Show Less

Internationalizing the Internet

The Co-evolution of Influence and Technology

Brung-Keun Kim

This compelling book focuses on the global formation of the Internet system. It contests the common belief that the Internet’s adoption was inevitable and instead examines the social and economic processes that allowed to it to prevail over competing standards and methods for achieving a global information infrastructure.
Buy Book in Print
Show Summary Details
You do not have access to this content

Chapter 6: Internationalization and Digital Divide

Brung-Keun Kim


6.1 INTRODUCTION The previous two chapters examined the dynamics of the evolution of the Internet system. The biased and uneven political, economic and technological power relations between countries, notably the USA and other countries, appear to have shaped the competition between the Internet system and the X.25 data network system. At the same time, from the earliest stage of development, Internet technologies have extended to some countries via the international science communities to facilitate collaborative research and technology development. The expansion of the Internet and the global system was shaped by these competing and collaborating activities. They were intertwined with national and regional research network-building processes. The uneven global expansion of the Internet system does appear to reflect the different political and economic contexts that are embedded in the building of regional research networks. Despite the explosive growth of the Internet, there are huge discrepancies worldwide in terms of accessibility. These differences are far greater than for other ICTs and far greater in terms of disparities in the wealth of economies. As a result, there are economic and political concerns about the consequences of Internet system development for the existing world economic order. The uneven development between countries of ICTs, including the Internet, is said to be contributing to changes in the international division of labour and in technological leadership. Economic and political concerns have been expressed about the consequences that the uneven development of the Internet system will have, particularly in terms of whether Internet system development will...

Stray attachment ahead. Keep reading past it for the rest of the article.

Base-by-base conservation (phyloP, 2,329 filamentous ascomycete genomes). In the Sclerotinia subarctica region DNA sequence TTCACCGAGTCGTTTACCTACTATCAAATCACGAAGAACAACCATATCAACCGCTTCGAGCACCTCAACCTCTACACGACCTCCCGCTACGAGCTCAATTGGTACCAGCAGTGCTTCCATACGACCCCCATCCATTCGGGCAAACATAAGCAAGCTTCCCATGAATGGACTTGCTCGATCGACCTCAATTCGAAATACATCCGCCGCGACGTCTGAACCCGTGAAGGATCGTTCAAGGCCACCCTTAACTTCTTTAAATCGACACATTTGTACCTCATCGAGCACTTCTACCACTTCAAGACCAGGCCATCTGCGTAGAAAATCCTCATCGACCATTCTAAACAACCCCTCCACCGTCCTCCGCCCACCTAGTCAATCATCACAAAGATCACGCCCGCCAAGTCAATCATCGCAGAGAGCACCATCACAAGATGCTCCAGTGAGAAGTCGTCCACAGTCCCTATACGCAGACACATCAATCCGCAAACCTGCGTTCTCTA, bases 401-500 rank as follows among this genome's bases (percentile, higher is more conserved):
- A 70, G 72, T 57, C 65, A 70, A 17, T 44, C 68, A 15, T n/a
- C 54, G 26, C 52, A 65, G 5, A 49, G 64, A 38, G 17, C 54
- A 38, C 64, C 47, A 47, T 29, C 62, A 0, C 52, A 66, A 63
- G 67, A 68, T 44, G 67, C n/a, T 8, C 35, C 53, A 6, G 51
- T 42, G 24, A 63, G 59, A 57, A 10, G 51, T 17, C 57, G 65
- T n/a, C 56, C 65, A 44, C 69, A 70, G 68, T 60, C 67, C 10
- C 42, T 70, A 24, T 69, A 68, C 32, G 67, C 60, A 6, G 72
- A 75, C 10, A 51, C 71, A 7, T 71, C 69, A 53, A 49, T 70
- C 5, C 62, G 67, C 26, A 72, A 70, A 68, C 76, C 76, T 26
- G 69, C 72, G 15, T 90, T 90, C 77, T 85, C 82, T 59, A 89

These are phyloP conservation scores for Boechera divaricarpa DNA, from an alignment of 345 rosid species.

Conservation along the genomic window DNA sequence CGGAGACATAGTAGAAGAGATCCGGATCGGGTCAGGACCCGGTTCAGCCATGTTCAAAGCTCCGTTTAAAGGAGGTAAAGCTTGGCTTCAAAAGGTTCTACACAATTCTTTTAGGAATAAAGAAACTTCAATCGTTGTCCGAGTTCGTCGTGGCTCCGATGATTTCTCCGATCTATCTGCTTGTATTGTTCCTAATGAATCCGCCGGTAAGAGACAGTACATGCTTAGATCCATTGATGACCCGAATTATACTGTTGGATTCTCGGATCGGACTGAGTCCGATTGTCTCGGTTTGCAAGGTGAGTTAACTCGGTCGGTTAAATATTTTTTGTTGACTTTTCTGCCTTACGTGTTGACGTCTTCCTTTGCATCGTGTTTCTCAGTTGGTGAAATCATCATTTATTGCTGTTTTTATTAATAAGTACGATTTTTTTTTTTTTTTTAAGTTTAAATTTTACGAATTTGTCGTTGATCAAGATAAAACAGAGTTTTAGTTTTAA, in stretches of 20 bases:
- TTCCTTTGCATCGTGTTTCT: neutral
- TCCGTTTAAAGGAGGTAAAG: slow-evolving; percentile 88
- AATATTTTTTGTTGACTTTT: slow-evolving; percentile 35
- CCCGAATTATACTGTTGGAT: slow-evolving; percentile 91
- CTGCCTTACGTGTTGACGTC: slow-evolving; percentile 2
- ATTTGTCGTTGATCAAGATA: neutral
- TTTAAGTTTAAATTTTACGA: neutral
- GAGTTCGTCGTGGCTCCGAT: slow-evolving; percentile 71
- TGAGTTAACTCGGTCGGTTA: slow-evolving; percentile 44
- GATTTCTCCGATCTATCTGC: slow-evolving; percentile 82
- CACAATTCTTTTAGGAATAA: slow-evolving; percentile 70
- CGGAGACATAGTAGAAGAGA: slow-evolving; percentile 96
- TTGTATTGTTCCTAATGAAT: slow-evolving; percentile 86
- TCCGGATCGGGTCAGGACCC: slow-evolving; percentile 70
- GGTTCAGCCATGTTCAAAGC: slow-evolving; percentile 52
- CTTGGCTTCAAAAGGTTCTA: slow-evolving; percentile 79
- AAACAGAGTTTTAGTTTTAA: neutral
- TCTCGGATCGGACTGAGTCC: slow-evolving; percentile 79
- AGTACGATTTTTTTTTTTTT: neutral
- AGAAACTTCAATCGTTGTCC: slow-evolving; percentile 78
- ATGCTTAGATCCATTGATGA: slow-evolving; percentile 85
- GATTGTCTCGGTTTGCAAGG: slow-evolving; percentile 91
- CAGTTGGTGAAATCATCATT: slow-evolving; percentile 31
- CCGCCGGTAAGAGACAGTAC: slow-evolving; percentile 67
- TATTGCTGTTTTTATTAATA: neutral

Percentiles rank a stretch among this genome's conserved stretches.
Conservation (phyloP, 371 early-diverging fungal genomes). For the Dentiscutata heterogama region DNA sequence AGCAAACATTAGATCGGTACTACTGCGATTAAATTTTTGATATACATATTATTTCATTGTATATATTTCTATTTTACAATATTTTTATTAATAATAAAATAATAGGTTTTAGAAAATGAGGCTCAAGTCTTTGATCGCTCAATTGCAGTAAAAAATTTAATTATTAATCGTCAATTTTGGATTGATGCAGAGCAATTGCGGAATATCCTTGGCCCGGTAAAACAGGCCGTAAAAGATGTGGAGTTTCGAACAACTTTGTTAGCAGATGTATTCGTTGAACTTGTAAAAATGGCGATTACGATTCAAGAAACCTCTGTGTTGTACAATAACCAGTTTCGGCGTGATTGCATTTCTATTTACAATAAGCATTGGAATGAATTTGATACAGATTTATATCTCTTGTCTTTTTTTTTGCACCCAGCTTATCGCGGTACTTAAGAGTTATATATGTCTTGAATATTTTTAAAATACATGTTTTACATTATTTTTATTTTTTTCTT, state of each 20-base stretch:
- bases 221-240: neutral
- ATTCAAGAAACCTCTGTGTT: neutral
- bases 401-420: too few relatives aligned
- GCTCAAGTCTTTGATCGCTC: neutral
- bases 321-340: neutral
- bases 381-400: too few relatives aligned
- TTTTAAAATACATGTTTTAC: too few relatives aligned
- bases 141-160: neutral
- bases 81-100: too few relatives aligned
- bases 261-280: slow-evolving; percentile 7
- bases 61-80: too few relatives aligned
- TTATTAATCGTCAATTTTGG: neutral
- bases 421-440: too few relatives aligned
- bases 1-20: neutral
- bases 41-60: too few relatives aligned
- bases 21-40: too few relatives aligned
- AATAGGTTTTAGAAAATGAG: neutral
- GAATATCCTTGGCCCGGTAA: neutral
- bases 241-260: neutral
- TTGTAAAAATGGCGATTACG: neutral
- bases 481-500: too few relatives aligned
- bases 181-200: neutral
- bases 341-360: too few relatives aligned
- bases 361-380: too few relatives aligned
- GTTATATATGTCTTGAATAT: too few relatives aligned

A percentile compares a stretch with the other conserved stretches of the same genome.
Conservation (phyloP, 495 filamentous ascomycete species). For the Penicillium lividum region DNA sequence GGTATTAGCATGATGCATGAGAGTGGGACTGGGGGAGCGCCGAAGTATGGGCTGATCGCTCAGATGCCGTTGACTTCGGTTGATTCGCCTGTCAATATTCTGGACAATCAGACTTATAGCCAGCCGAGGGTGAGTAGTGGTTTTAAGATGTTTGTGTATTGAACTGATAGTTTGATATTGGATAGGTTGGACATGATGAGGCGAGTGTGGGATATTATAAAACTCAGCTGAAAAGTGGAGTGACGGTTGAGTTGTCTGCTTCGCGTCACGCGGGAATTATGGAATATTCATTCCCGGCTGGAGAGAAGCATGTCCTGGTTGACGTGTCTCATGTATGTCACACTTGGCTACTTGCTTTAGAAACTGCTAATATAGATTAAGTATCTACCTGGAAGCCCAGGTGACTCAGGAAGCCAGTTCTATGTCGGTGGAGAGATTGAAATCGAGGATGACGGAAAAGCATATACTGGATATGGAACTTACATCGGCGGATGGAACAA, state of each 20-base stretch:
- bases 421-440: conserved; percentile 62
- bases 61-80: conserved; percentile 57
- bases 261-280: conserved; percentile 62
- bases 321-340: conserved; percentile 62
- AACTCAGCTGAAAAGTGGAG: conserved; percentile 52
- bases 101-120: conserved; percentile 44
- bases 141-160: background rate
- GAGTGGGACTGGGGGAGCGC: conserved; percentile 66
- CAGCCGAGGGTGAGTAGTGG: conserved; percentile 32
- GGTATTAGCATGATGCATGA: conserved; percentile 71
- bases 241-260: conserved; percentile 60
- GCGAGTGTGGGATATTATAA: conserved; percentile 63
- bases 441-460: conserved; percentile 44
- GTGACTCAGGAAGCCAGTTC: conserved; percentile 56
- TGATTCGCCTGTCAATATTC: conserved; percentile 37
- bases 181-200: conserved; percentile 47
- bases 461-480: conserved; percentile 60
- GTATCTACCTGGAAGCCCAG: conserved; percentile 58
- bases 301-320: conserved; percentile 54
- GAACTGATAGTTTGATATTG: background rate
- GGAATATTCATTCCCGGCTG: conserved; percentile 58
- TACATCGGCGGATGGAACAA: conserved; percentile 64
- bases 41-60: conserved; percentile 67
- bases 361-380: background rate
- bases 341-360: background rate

You are not authenticated to view the full text of this chapter or article.

Elgaronline requires a subscription or purchase to access the full text of books or journals. Please login through your library system or with your personal username and password on the homepage.

Non-subscribers can freely search the site, view abstracts/ extracts and download selected front matter and introductory chapters for personal use.

Your library may not have purchased all subject areas. If you are authenticated and think you should have access to this title, please contact your librarian.

Further information

or login to access all content.